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posted 02-03-2009 09:57 AM     Click Here to See the Profile for ilbasso   Click Here to Email ilbasso     Edit/Delete Message   Reply w/Quote
This interesting paper notes that STS-51D had a TPS failure/burnthrough on the left hand outboard elevon.

There are some other interesting "near misses" - hardware, software, and human - mentioned in this paper that I was not previously aware of.

Jay Chladek
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posted 02-07-2009 01:02 PM     Click Here to See the Profile for Jay Chladek   Click Here to Email Jay Chladek     Edit/Delete Message   Reply w/Quote
As I recall, it wasn't a full breah (no plasma entered the wing). But the RCC did get dented and cracked on one panel. It wasn't an open hole though. To my knowledge though, that was the only other incident of RCC damage prior to 107. Other issues involved the HRSI tiles when it came to TPS breaches.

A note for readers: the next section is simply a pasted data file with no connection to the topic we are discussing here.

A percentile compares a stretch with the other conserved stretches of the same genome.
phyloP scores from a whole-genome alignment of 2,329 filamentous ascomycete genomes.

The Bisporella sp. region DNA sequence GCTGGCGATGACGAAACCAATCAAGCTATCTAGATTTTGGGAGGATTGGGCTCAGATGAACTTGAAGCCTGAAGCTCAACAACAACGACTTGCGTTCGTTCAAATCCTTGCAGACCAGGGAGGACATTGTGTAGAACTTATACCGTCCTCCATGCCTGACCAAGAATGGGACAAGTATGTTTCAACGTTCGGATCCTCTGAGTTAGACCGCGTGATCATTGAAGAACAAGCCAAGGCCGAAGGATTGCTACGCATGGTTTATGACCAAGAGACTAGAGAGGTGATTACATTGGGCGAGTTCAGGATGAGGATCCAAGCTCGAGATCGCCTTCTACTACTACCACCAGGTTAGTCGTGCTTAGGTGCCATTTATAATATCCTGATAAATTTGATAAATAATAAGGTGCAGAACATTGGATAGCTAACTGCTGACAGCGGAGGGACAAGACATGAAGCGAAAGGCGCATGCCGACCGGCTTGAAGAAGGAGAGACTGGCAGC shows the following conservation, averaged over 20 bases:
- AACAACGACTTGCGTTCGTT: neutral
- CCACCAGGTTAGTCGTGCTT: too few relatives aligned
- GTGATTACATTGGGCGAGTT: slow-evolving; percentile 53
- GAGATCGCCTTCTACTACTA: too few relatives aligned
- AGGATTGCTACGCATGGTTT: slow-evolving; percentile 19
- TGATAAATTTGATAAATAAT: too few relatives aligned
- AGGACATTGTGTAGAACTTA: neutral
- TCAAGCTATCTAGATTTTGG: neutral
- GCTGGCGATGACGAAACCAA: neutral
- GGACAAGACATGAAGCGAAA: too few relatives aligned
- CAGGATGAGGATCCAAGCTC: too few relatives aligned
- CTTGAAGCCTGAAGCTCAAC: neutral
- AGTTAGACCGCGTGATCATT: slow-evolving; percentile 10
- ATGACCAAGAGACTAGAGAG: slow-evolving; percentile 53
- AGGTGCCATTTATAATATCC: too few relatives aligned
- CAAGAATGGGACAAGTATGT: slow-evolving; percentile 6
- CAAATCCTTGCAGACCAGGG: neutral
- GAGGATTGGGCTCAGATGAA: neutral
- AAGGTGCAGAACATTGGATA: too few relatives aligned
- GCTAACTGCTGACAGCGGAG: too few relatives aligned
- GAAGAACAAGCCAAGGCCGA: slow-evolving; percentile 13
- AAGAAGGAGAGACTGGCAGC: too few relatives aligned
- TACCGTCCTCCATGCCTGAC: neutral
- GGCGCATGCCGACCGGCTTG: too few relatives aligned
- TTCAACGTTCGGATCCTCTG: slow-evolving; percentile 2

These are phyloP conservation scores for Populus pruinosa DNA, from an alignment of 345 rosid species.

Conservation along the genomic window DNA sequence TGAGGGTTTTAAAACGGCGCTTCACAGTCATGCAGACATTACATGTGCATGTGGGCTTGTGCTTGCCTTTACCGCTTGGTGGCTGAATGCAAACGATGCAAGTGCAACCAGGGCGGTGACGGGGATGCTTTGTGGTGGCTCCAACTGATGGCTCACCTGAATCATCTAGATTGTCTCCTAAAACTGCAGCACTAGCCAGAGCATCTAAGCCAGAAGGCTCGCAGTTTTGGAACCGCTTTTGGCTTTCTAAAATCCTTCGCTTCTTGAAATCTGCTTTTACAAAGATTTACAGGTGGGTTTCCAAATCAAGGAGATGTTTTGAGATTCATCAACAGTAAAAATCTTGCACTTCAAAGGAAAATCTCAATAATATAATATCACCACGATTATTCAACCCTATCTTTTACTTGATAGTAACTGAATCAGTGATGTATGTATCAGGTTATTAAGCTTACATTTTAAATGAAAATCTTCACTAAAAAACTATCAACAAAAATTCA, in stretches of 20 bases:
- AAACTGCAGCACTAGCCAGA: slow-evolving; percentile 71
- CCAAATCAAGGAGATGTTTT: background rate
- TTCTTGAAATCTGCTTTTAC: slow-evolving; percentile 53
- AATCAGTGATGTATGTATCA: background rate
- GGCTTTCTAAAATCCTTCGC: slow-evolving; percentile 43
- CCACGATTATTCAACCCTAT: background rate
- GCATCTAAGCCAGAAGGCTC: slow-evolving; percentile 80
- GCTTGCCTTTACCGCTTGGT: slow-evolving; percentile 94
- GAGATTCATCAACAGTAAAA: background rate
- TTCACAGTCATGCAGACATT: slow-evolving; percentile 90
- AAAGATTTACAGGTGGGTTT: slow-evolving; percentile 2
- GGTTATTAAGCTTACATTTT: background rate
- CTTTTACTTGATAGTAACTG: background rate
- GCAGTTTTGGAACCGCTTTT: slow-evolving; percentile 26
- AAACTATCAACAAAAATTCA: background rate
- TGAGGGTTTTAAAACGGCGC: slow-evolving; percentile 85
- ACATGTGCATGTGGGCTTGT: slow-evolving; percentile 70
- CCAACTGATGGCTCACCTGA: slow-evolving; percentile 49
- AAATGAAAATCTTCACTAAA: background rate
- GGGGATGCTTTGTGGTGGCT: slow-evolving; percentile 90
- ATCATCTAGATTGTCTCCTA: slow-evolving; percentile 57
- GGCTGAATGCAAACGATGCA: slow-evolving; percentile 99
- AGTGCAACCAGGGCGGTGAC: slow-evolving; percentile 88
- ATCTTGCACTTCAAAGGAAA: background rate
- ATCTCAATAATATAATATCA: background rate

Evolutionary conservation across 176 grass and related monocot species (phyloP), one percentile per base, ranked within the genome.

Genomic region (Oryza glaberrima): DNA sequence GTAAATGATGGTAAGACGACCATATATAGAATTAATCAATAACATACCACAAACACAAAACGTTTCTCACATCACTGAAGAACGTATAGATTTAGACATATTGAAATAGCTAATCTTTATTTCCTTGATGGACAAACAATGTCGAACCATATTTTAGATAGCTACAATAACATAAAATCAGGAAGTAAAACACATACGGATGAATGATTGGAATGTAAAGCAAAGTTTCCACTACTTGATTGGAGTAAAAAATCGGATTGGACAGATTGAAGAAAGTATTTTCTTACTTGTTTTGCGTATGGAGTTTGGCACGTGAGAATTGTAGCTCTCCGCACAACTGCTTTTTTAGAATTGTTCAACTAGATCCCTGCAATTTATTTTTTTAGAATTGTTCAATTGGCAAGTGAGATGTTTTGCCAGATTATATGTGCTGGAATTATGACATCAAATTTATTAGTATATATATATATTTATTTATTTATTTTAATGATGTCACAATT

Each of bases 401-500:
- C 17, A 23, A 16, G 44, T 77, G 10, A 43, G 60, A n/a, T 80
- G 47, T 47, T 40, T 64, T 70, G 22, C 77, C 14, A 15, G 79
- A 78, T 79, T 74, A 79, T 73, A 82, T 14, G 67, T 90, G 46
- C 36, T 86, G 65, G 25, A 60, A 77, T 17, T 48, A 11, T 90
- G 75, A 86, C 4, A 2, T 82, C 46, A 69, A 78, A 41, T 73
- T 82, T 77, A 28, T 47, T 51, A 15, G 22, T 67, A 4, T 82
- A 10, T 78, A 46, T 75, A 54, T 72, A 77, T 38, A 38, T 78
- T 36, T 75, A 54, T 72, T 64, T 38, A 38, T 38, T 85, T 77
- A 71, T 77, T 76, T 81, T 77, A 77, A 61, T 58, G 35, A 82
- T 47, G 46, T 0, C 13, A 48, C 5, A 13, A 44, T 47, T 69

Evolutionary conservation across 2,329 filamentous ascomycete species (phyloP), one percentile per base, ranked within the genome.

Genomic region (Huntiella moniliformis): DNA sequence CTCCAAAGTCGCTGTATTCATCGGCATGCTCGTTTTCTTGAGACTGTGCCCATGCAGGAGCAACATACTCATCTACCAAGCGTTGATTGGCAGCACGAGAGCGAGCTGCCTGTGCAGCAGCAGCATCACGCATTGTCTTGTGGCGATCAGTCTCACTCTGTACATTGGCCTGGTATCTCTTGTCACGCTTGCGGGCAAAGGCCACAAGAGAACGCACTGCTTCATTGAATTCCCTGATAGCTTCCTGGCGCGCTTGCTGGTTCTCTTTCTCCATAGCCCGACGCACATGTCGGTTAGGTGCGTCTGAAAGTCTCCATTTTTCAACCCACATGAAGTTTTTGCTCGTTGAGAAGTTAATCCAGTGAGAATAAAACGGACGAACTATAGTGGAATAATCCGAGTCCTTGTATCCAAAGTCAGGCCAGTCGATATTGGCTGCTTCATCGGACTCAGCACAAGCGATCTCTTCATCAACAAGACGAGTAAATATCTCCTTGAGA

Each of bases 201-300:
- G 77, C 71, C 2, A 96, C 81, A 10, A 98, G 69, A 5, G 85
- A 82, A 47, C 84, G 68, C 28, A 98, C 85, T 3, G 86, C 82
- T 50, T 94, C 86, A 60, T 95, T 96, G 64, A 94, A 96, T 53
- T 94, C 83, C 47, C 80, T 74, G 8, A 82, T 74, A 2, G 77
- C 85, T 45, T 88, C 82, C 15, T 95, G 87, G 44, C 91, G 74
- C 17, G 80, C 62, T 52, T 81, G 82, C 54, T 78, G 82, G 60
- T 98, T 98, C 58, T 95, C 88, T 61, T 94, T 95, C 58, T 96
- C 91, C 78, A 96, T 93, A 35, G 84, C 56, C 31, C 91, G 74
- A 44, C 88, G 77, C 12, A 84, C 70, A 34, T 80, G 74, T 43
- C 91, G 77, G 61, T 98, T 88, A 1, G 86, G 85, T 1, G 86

On top, STS-9 did suffer close to a breach on one of its OMS pods due to a disruption of the plasma flow on the nose (near the liquid waste discharge chutes, remember the piss sickle on the first Discovery flight?). The front of the pod did suffer a burn through and was close to breaching one of the tanks in the front of the pod if I recall correctly. The fix NASA came up with for that was to put LRSI and HRSI tile on the front of the pods (hence the black patches on the fronts of the pods) when further windtunnel testing showed that a disruption of the shape of the nose around the water discharge chutes could result in a hot spot of plasma flow getting too close to a pod.

As for where I got that information, I don't recall it being written up, but the story was relayed to me by Randy Avera, an engineer at KSC who worked in the shuttle program until about 1991. He was involved with the testing of the new pod TPS configuration.

garymilgrom
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posted 02-07-2009 02:56 PM     Click Here to See the Profile for garymilgrom   Click Here to Email garymilgrom     Edit/Delete Message   Reply w/Quote
Interesting information Jay. I always wondered why they added those black tiles to the front of the OMS pods.

Jay Chladek
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posted 02-07-2009 03:26 PM     Click Here to See the Profile for Jay Chladek   Click Here to Email Jay Chladek     Edit/Delete Message   Reply w/Quote